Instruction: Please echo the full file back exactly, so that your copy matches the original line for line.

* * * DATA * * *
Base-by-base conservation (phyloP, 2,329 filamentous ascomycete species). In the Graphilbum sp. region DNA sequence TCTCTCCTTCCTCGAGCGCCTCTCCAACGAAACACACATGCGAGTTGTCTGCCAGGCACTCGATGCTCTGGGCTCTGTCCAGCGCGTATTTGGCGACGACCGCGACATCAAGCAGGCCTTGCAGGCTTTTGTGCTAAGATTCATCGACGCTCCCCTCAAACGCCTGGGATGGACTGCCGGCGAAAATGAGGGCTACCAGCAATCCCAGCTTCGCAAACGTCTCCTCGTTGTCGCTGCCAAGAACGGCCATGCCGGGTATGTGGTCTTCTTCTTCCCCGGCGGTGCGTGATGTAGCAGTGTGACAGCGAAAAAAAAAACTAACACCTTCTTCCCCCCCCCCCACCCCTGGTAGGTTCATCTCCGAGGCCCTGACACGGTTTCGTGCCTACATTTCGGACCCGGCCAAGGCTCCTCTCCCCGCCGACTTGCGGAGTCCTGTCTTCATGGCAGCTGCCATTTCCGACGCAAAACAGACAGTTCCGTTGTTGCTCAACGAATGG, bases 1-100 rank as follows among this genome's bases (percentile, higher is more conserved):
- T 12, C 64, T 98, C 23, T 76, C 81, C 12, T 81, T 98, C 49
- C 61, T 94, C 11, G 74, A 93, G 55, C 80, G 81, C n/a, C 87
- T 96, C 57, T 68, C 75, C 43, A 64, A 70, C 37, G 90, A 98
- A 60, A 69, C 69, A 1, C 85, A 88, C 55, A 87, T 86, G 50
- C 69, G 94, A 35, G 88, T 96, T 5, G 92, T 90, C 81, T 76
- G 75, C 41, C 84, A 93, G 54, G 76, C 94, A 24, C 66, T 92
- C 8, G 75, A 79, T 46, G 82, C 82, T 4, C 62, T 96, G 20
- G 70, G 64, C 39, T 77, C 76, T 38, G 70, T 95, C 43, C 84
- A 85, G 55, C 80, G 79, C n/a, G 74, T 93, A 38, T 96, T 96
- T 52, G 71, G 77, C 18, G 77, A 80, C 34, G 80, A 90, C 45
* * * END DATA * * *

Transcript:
Base-by-base conservation (phyloP, 2,329 filamentous ascomycete species). In the Graphilbum sp. region DNA sequence TCTCTCCTTCCTCGAGCGCCTCTCCAACGAAACACACATGCGAGTTGTCTGCCAGGCACTCGATGCTCTGGGCTCTGTCCAGCGCGTATTTGGCGACGACCGCGACATCAAGCAGGCCTTGCAGGCTTTTGTGCTAAGATTCATCGACGCTCCCCTCAAACGCCTGGGATGGACTGCCGGCGAAAATGAGGGCTACCAGCAATCCCAGCTTCGCAAACGTCTCCTCGTTGTCGCTGCCAAGAACGGCCATGCCGGGTATGTGGTCTTCTTCTTCCCCGGCGGTGCGTGATGTAGCAGTGTGACAGCGAAAAAAAAAACTAACACCTTCTTCCCCCCCCCCCACCCCTGGTAGGTTCATCTCCGAGGCCCTGACACGGTTTCGTGCCTACATTTCGGACCCGGCCAAGGCTCCTCTCCCCGCCGACTTGCGGAGTCCTGTCTTCATGGCAGCTGCCATTTCCGACGCAAAACAGACAGTTCCGTTGTTGCTCAACGAATGG, bases 1-100 rank as follows among this genome's bases (percentile, higher is more conserved):
- T 12, C 64, T 98, C 23, T 76, C 81, C 12, T 81, T 98, C 49
- C 61, T 94, C 11, G 74, A 93, G 55, C 80, G 81, C n/a, C 87
- T 96, C 57, T 68, C 75, C 43, A 64, A 70, C 37, G 90, A 98
- A 60, A 69, C 69, A 1, C 85, A 88, C 55, A 87, T 86, G 50
- C 69, G 94, A 35, G 88, T 96, T 5, G 92, T 90, C 81, T 76
- G 75, C 41, C 84, A 93, G 54, G 76, C 94, A 24, C 66, T 92
- C 8, G 75, A 79, T 46, G 82, C 82, T 4, C 62, T 96, G 20
- G 70, G 64, C 39, T 77, C 76, T 38, G 70, T 95, C 43, C 84
- A 85, G 55, C 80, G 79, C n/a, G 74, T 93, A 38, T 96, T 96
- T 52, G 71, G 77, C 18, G 77, A 80, C 34, G 80, A 90, C 45